(b) Representations and certifications. The first step in ensuring compliance with these requirements is to obtain all necessary representations and certifications (Reps and Certs) as required by (48 CFR) FAR 22.810 and FAR 4.1202. When applicable, the contracting officer must review the Reps and Certs to determine whether they have been completed and signed as required, and are acceptable.
(c) OFCCP's National Preaward Registry. If the Reps and Certs are complete, signed, and deemed acceptable, and the contracting officer has no reason to doubt their accuracy, the contracting officer must then consult the OFCCP's National Preaward Registry at the internet website in 48 CFR 22.805(a)(4) (i) to see if the offeror is listed.
(1) If the conditions stated in (48 CFR) FAR 22.805(a) (4) are met (including the contract file documentation requirement in paragraph (a)(4)(iii)), then the contracting officer does not need to take any further action in verifying the offeror's compliance with the requirements of this subpart and (48 CFR) FAR 22.8.
(2) If the offeror does not appear in the National Preaward Registry, and the estimated amount of the contract or subcontract is expected to be under $10 million then the contracting officer may rely on the Reps and Certs as sufficient verification of the offeror's compliance.
(3) If the offeror does not appear in the National Preaward Registry and the estimated amount of the contract or subcontract is $10 million or more, then the contracting officer must request a preaward clearance from the appropriate OFCCP regional office, in accordance with 48 CFR 22.805(a). If the initial contact with OFCCP is by telephone, the contracting officer and OFCCP are to mutually determine what information is to be included in the written verification request. The contracting officer may need to provide the following information in addition to the items listed in (48 CFR) FAR 22.805(a)(5), if so requested by the OFCCP regional office:
(i) Name, title, address, and telephone number of a contract person for the prospective contractor;
(ii) A description of the type of organization (university, nonprofit, etc.) and its ownership (private, foreign, state, etc.).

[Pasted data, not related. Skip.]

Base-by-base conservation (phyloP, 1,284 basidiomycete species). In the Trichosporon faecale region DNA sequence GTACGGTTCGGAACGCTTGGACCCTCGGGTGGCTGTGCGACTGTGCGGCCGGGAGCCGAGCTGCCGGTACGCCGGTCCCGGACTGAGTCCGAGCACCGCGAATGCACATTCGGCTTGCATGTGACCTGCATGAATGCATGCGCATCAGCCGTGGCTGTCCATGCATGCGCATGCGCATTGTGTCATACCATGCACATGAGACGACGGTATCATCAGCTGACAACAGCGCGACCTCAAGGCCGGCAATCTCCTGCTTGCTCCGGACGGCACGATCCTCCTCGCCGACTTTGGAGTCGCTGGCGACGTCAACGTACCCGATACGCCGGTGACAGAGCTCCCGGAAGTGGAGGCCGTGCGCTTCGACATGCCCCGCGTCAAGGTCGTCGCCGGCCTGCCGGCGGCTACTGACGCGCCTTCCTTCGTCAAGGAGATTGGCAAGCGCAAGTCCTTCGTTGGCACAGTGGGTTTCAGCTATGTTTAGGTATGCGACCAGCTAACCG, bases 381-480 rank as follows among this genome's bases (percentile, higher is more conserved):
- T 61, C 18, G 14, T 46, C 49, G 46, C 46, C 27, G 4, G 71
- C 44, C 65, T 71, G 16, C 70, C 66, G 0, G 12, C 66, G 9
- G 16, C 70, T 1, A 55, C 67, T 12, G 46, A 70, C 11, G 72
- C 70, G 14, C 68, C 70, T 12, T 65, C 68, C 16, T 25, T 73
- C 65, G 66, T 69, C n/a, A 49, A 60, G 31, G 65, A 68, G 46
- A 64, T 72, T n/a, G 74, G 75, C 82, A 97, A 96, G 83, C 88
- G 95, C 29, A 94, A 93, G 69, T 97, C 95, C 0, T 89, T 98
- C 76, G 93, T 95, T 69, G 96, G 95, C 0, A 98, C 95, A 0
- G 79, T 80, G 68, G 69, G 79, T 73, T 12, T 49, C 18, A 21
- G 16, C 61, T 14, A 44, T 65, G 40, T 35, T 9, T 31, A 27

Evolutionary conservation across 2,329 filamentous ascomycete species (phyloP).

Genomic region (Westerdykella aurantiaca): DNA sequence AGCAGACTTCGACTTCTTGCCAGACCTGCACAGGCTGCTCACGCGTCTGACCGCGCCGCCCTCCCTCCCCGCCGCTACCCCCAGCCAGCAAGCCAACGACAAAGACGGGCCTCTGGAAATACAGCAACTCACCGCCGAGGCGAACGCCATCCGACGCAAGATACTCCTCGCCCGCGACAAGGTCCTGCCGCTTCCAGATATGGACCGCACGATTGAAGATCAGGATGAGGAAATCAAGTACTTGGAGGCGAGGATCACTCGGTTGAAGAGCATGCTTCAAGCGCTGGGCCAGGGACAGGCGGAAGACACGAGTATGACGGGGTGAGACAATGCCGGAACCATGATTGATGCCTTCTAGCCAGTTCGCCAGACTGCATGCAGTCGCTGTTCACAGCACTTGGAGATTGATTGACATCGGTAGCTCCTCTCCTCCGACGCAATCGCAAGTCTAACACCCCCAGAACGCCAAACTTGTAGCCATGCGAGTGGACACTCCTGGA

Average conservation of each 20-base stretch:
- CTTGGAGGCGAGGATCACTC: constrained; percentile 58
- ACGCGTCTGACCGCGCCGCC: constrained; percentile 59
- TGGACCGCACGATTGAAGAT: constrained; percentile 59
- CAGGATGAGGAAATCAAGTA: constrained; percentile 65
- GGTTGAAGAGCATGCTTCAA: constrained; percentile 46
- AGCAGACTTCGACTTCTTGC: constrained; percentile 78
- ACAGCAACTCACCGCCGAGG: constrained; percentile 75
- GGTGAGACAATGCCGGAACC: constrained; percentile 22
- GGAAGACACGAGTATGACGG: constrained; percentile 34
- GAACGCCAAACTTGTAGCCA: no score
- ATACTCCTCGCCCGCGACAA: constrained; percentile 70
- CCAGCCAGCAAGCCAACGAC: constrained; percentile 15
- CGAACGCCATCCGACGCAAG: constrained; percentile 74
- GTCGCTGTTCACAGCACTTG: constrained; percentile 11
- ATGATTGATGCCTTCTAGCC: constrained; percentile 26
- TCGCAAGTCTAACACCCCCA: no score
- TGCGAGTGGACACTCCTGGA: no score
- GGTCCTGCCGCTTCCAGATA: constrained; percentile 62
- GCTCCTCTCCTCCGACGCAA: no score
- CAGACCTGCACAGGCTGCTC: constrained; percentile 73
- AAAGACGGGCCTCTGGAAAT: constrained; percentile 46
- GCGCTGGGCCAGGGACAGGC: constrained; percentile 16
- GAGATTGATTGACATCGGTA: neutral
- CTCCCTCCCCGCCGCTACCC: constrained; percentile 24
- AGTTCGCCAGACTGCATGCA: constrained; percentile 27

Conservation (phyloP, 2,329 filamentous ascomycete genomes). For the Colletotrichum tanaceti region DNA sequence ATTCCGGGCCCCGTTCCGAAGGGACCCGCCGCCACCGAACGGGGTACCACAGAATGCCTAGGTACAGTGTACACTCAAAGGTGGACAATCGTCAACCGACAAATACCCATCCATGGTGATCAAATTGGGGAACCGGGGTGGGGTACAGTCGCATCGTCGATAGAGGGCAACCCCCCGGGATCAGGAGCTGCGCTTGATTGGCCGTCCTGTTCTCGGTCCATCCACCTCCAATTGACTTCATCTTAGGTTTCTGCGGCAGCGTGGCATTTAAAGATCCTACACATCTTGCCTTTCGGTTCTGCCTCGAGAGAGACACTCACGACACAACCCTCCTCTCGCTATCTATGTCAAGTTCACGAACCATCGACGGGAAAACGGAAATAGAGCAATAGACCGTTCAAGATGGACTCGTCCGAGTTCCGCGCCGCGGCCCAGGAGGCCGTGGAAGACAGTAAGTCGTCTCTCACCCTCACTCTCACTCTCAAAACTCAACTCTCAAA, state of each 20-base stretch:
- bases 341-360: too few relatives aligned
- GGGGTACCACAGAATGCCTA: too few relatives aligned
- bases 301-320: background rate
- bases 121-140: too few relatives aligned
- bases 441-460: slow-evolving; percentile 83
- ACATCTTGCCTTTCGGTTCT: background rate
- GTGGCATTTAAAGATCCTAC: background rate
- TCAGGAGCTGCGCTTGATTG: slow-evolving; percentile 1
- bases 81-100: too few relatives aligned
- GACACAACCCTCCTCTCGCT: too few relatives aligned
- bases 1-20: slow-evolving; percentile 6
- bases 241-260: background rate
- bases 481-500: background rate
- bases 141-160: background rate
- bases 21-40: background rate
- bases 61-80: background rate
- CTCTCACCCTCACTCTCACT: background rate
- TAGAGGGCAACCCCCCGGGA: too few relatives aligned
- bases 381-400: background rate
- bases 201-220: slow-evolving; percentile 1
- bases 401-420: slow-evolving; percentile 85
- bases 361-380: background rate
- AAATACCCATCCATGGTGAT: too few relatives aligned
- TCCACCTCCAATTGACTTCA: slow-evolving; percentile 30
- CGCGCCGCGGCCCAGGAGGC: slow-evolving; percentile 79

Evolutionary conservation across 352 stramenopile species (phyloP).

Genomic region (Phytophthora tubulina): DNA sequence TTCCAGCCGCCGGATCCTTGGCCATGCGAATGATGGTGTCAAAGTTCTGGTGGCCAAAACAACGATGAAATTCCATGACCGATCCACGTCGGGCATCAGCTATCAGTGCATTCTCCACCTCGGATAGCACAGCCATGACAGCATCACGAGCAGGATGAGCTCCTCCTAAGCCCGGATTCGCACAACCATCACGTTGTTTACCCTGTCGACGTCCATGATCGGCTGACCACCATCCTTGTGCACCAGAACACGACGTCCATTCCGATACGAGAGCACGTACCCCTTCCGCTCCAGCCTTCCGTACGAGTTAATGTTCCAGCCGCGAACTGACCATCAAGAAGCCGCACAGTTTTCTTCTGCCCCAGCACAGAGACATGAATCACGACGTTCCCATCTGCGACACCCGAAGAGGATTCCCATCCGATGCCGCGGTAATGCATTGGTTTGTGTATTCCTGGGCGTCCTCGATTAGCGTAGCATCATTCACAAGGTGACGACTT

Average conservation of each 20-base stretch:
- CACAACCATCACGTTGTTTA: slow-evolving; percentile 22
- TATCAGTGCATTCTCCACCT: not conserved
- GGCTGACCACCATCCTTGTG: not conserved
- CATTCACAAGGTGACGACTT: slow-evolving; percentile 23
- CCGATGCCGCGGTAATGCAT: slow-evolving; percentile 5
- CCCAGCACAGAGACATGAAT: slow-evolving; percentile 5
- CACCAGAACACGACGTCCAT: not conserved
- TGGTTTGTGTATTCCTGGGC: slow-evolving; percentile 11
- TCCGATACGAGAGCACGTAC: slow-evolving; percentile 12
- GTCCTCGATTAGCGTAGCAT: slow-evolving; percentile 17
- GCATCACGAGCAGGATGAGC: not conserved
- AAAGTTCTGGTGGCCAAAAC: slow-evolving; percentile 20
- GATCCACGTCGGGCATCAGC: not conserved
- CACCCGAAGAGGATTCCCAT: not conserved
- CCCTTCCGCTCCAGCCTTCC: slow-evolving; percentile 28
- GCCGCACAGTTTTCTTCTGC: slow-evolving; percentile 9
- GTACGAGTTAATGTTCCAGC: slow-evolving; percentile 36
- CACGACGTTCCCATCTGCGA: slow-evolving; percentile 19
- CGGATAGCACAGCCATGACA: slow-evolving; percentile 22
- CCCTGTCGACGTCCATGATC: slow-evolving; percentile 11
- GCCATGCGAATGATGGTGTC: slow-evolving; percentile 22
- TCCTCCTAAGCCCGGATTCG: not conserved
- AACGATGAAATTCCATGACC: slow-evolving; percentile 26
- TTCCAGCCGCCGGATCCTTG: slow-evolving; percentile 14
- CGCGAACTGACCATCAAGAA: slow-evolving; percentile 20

(iii) Names and addresses of the organizations in a joint venture (if any).
(iv) Type of procurement (new contract—RFP or IFB, amendment, etc.) and the period of the contract.
(v) Copy of approved Reps and Certs.
(d) In the event that OFCCP reports that the offeror is not in compliance, negotiations with the offeror shall be terminated.
(e) Documentation for the contract file. Every contract file must contain completed and signed Reps and Certs. The file must clearly show that these documents have been reviewed and accepted by the contracting officer. If the Reps and Certs were revised to make them acceptable (see paragraph (b) of this section), the file must also document what changes were required and why, and verify that the changes were made. The contracting officer shall also document the OFCCP National Preaward Registry review (see paragraph (c)(1) of this section), and, if the Registry does not include the offeror:
(1) For contracts or modifications over $10,000 but less than $10 million, the file must contain a statement from the contracting officer that the contractor is considered in compliance with EEO requirements, and giving the basis for this statement (see paragraph (c)(2) of this section). This statement may be in a separate memorandum to the file or in the memorandum of negotiation.
(2) For contracts or modifications of $10 million or more, the file must document all communications with OFCCP regarding the offeror's compliance. Such documentation includes copies of any written correspondence and a record of telephone conversations, specifying the name, address, and telephone number of the person contacted, a summary of the information presented, and any advice given by OFCCP.
(f) Documentation in the event of non-compliance. In the event OFCCP determines that a prospective contractor is not in compliance, a copy of OFCCP's written determination, and a summary of resultant action taken (termination of negotiations, notification of offeror and contracting officer's representative, negotiation with next offeror in competitive range, resolicitation, etc.) will be placed in the contract file for any contract which may result, together with other records related to unsuccessful offers, and retained for at least six months following award.
[64 FR 5007, Feb. 2, 1999; 64 FR 18481, Apr. 14, 1999, as amended at 79 FR 74988, 74994, Dec. 16, 2014]
The contracting officer must insert the clause at 752.222-70, USAID Disability Policy, in section H of all solicitations and resulting contracts.
[79 FR 74994, Dec. 16, 2014]